Apparently, this is a tradition that spread across Europe during the bad old days of the Bubonic Plague. Between 1665 and 1667, The Bills of Mortality listed 68,576 plague victims in London alone (The true figure is believed to be closer to 100,000). But this was nothing compared to the Black Death pandemic that killed nearly one third of Europe's population (20 million people) in the 1300s.
Bubonic Plague was a horrible way to die. The victim's skin turned black in patches and inflamed glands (buboes – hence ‘bubonic’) grew in the groin. There was vomiting, splitting headaches and, in the pneumonic version of the illness, swollen tongues and throats, coughing and rheumy eyes. It must have been agonising. Because people believed that smells (known as miasmas) were the carriers of disease, they attempted to ward off the illness by dousing themselves in perfume or by holding a posy, or nosegay, of flowers to the nose.
But back to this ‘Bless you’ business. There is a story that, during the Great Plague, Pope Alexander VII (1599-1667) passed a law requiring people to bless anyone who sneezed. At the same time, the sneezer was expected to cover their mouth with their hand or a cloth. This was to stop the spread of the illness. However, I can find no validity to this story. It may be a variant of a similar story involving Pope Gregory the Great (540-604) who became Pope when his predecessor died of plague. Gregory therefore called for unceasing prayer for God's help and that when someone sneezed, they were to be immediately blessed in the hope that they would not develop the plague. But the tradition is even older than that. Although the origins are obscure, it is mentioned in texts as long ago as 77AD when the somewhat barmy Pliny the Elder recorded in his Natural History:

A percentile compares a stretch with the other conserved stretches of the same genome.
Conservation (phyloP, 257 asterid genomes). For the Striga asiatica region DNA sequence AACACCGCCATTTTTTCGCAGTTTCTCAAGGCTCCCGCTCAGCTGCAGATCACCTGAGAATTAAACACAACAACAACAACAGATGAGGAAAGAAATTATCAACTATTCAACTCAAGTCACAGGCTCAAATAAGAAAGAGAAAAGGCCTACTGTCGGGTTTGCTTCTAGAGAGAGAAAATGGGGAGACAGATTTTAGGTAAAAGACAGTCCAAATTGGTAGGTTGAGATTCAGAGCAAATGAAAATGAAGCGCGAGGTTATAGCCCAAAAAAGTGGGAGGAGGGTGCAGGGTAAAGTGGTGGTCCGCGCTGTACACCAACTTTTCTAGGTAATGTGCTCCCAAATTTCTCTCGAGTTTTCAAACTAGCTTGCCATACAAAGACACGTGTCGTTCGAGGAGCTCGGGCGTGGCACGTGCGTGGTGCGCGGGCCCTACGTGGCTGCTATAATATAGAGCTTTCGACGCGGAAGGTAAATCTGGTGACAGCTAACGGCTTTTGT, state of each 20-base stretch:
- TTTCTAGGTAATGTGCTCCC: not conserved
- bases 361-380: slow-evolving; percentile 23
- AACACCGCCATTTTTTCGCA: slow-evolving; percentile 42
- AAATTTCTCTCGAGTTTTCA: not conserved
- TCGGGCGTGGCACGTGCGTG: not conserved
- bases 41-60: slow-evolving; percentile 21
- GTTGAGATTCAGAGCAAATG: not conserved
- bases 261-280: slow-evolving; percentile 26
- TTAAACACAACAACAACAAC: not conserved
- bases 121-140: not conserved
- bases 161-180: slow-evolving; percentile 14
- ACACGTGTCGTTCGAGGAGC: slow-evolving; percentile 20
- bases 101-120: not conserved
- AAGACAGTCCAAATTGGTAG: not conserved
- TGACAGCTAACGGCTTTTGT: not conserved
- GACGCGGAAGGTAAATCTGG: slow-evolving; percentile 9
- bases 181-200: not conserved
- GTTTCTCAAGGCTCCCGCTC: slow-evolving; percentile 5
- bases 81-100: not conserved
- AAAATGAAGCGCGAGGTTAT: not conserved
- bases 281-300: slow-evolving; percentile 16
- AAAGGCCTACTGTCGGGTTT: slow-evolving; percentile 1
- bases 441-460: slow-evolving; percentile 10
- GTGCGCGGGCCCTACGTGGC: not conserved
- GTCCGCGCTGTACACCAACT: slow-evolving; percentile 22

‘Why is it that we salute a person when he sneezes, an observation which Tiberius Caesar, they say, the most unsociable of men, as we all know, used to exact, when riding in his chariot even?’
Incidentally, this may be related to the old superstition about holding your breath while passing a cemetery. The idea is that you will not then inhale any evil spirits that are lurking about. It is perhaps no coincidence that in almost all languages, the word for "soul" usually derives from the word for "breath", "wind", "air" etc.
I can’t believe there’s so much superstition around such a mundane activity as sneezing. I found this rhyme today:
Sneeze on Monday for health,
*Gregory Y. Titelman - Random House, New York, 1996.